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Where it is necessary to have more speed and greater storage capacity, the HDP board has a SATA interface allowing you to attach a SATA hard disk drive (HDD).  This article covers the basics for getting up and running with a SATA HDD.

Prerequisite items

The SATA and CAN connector interfaces are in close proximity of one another on the HDP board.  This makes the direct fitting of a 2.5" HDD to the SATA connector impossible since it is too wide to be accommodated.  We therefore advise that you purchase a SATA extension cable for connecting your HDD to the HDP board.  The cable must have both SATA power and data and also be a Male to Female, often referred to as a SATA 15+7 combined cable (see image below).

In addition to the extension cable, you'll also need a SATA HDD.  We have been using the Samsung ST500LM019 which has 500GB capacity (see image below).

 

SATA HDD Identification

During the boot-up process the kernel will check for any attached devices on the SATA interface.  Below is an example of the detection for the Samsung ST500LM019 HDD whose model is declared as "SAMSUNG HM500JJ"

 

[    1.453398] ata1.00: ATA-8: SAMSUNG HM500JJ, 2AK10001, max UDMA/133
[    1.453406] ata1.00: 976773168 sectors, multi 0: LBA48 NCQ (depth 31/32)
[    1.459400] ata1.00: configured for UDMA/133
[    1.461831] scsi 0:0:0:0: Direct-Access     ATA      SAMSUNG HM500JJ  2AK1 PQ: 0 ANSI: 5

 

The HDD will be assigned a device as dev/sdX where X will normally be 'a' i.e., /dev/sda.  You can double check this by running the command cat /sys/class/block/sda/device/model which should produce the output SAMSUNG HM500JJ in this example.

Disk formatting for file system only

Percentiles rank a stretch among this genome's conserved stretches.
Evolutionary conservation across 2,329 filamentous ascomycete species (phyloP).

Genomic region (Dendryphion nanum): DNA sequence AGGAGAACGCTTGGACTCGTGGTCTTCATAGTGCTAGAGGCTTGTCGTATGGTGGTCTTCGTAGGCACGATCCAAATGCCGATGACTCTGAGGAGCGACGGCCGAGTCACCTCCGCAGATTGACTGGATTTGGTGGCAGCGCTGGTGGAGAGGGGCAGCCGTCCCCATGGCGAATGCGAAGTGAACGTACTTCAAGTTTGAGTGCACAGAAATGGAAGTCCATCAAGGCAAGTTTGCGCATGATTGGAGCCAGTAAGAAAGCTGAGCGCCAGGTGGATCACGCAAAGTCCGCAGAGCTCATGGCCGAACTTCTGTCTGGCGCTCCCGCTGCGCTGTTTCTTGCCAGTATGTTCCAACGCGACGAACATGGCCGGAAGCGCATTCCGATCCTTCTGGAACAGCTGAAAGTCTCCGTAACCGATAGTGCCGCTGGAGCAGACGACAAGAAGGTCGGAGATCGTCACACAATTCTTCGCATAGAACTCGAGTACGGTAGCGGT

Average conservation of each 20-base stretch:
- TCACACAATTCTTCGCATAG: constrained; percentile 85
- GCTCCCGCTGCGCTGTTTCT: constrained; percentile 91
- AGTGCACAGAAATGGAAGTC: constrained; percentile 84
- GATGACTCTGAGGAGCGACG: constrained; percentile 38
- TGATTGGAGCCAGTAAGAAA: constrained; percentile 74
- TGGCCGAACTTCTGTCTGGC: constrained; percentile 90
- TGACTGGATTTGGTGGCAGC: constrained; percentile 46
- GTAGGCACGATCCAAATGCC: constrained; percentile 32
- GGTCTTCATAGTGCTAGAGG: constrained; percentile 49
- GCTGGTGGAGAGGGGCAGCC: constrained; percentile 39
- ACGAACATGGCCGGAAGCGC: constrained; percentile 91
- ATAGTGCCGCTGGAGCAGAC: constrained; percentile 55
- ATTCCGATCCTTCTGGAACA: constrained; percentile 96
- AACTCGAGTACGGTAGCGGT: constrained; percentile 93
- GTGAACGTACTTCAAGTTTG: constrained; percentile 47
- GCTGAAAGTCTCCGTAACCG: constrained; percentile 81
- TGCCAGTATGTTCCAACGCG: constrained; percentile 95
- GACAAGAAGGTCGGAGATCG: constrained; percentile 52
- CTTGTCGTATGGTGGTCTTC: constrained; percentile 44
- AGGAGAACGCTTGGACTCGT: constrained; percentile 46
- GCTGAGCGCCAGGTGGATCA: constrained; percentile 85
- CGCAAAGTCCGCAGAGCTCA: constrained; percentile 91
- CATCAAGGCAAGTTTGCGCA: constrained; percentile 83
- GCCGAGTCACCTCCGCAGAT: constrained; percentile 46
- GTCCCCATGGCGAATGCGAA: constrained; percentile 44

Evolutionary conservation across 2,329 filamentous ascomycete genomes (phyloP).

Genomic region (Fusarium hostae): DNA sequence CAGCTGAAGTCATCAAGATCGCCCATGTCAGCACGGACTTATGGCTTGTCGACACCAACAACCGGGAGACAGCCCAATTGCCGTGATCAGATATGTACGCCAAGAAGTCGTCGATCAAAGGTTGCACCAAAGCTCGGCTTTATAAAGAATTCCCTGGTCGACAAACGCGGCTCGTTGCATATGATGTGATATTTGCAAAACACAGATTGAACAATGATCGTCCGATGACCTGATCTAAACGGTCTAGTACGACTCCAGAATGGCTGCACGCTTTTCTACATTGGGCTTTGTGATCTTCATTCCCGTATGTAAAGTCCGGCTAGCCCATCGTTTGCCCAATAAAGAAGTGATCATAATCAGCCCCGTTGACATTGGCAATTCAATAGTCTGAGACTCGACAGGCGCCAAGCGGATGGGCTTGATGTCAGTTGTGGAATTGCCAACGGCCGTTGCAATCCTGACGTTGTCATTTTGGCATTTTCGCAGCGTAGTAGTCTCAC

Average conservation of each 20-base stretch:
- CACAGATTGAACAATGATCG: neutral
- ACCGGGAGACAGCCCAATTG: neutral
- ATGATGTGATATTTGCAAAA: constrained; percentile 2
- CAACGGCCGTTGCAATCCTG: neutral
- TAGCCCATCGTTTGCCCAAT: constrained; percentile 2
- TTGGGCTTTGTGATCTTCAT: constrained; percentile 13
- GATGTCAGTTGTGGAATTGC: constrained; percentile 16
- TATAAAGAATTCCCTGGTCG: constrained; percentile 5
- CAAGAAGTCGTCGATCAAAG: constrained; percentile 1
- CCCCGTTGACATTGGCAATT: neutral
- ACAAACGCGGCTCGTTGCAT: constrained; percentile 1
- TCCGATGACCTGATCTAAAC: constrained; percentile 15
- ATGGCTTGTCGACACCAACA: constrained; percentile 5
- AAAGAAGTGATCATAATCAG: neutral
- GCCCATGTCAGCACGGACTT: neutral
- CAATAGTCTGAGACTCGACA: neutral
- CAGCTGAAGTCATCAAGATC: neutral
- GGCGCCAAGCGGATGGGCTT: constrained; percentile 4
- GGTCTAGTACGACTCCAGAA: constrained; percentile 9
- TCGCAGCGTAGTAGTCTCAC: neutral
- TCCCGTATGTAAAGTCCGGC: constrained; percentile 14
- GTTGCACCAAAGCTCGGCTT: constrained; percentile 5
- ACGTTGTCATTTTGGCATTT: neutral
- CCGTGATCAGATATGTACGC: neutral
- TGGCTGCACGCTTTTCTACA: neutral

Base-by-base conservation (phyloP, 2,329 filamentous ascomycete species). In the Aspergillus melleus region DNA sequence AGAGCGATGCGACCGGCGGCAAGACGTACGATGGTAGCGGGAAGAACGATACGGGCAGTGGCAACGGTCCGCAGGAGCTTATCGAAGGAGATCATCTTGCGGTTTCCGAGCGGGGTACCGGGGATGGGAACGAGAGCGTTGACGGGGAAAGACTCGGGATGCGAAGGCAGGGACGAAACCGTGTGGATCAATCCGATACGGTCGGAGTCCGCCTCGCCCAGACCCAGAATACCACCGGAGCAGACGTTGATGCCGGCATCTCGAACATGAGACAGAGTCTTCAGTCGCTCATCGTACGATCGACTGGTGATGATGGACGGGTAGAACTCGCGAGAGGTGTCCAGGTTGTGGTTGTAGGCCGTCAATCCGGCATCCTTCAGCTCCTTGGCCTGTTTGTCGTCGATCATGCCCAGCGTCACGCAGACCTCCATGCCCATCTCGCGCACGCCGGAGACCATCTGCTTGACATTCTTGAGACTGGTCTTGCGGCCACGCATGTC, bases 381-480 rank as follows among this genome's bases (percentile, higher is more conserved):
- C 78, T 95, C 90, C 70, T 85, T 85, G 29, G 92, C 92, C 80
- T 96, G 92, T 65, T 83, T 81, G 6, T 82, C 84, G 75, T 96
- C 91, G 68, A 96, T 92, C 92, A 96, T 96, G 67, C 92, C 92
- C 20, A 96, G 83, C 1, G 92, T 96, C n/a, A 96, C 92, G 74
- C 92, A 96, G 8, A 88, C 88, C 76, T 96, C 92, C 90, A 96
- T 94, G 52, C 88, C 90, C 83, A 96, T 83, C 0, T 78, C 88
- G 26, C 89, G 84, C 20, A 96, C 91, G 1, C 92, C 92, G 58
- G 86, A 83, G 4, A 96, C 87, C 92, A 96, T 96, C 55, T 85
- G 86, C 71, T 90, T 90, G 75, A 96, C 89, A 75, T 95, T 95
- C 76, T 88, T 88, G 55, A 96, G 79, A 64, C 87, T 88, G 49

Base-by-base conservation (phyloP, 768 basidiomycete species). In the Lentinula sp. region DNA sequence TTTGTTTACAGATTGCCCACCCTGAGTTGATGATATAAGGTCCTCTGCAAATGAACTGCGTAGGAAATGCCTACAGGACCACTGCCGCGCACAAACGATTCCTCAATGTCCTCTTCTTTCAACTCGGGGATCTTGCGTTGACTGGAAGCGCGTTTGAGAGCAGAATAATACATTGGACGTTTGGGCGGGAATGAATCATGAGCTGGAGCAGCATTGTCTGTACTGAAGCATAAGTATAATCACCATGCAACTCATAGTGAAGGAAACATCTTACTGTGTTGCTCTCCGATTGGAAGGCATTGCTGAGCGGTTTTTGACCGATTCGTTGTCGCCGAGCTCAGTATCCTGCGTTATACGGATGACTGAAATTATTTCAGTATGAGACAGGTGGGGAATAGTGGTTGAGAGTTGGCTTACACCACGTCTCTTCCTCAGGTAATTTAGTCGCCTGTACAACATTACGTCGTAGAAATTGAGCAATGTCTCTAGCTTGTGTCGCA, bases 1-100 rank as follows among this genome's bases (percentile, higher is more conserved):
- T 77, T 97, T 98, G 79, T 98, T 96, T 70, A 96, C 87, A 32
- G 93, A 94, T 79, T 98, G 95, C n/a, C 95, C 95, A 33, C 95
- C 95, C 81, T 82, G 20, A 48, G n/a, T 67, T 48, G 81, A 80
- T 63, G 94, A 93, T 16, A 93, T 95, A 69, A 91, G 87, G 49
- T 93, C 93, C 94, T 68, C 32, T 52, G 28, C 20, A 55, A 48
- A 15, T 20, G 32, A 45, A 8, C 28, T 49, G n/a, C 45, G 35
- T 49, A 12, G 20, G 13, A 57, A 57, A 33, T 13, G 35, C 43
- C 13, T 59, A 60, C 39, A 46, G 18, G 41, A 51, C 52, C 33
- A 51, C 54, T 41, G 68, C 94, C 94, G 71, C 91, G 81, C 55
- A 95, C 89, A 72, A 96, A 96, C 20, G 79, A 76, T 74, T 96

A single primary partition can be created, if you are just interested in storing files on the hard disk drive, using the fdisk utility.  Running fdisk /dev/sda will open up an interactive console application.  Enter 'n' to create a new partition and then 'p' for primary partition.  Choose the default partition type 83 (Linux) and choose the default start sector and default size (whole disk).  Once this has been completed, enter 'w' to write the partition table to disk and then 'q' to exit the application.

You should now find a new device file exists called /dev/sda1, which is the primary partition for your disk /dev/sda.  You can confirm this also by entering the command fdisk -l /dev/sda and you should see the output:

Disk /dev/sda: 500.1 GB, 500107862016 bytes
255 heads, 63 sectors/track, 60801 cylinders
Units = cylinders of 16065 * 512 = 8225280 bytes
   Device Boot      Start         End      Blocks  Id System
/dev/sda1               1       60801   488384001  83 Linux

 

Next you need to make an ext3 file system for this primary partition before Linux is able to mount the drive and read or write files.  You can do this by entering the command mkfs.ext3 /dev/sda1.  This will take a few minutes to complete (depending on the disk size).

Finally, you can mount the disk partition using the mount command or create a new entry for it under /etc/fstab.  However, normally, the disk partition is auto-mounted under /media/sda1 following boot-up.

Basic benchmarking test

We can use the dd command to run some very basic benchmarking test check the disk read and write speed.  Firstly to run a write speed check, we will create a 1000MB file as follows:

date; dd if=/dev/zero of=/media/sda1/zero.dat bs=1M count=1000; date

Note that we have wrapped the date command around the disk write operation, which will create a new file called zero.dat containing all zeros.  Observe the elapsed time of the test by comparing the first date with the second date and compute the bandwidth using the formula speed(MB/s) = 1000 / elapsed_time_seconds.

Repeat the above but this time performing a read of the file we just created:

date; dd if=/media/sda1/zero.dat of=/dev/null bs=1M count=1000; date

Disk formatting for boot and file system

To be written.